I'm not going to say I was ever some kind of Humble Pie aficionado, but this was a great song.  Songs like this are the reason the dial goes up to Eleven.  Songs like this are the reason cars come with a red-line on the tachometer.

And I have no idea what got me thinking in this direction, but it seemed like a fun exercise to imagine that Humble Pie hadn't written it...that they were covering some other artist who first wrote and performed it.

Then, I tried to think, if that was the case, who I might envision having originated the song.

I settled on Robert Johnson.  Somehow, I could really imagine Robert Johnson singing about drugs and 30 days in the hole, in a really stripped down, unaccompanied version.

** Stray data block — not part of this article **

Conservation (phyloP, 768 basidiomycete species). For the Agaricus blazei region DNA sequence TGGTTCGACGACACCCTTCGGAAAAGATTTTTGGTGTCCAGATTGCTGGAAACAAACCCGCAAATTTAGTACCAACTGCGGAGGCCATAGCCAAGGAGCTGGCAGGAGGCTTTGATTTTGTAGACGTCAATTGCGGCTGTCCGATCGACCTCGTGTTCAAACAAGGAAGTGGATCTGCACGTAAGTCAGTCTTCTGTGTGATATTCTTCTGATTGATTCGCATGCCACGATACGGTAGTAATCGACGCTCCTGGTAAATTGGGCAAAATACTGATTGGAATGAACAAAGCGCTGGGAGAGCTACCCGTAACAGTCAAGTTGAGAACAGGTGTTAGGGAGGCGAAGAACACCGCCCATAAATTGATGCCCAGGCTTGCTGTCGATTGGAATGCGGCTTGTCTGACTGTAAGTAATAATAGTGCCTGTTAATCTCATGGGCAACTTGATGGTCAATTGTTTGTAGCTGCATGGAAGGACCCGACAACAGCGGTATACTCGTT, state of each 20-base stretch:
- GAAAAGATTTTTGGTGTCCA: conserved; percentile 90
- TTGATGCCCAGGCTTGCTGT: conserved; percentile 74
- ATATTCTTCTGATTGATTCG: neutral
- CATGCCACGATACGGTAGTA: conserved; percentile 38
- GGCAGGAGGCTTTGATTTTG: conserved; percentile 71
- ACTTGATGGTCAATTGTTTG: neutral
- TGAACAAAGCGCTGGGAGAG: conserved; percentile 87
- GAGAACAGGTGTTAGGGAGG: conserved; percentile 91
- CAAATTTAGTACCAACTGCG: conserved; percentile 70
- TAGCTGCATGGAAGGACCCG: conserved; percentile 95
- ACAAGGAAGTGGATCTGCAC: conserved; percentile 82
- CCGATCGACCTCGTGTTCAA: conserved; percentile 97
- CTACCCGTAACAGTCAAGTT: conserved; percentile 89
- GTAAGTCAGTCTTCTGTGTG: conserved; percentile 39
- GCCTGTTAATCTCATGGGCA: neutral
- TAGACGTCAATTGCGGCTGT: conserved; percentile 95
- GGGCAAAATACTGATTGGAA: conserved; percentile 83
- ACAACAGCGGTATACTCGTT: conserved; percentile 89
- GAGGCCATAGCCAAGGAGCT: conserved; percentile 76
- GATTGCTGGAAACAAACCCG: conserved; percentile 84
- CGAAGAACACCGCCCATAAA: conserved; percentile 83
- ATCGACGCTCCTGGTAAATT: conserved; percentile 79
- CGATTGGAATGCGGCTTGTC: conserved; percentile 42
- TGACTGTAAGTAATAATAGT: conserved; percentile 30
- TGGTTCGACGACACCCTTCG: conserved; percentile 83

And now I really want to hear that version.  I bet it would have been great!

The truth is, this little mind game would be a lot more fun if I had Jimmy Fallon's talent for mimicking various singers and I could do a video.  But I don't and that's not gonna happen.

Anyway, I'm inviting you guys to come up with a song (great or otherwise) and imagine that the original is actually a cover of a much earlier version.  Let's hear what you come up with.

There's only one and a half rules.  The "half" rule is that it works better if you assign the origin of the song to an artist who was already dead when the real original was written.  The second rule is: No Frank Sinatra.  He did enough lame covers of contemporary artists when he was alive, so it takes no imagination at all to imagine what he'd do with Lady Gaga's Poker Face.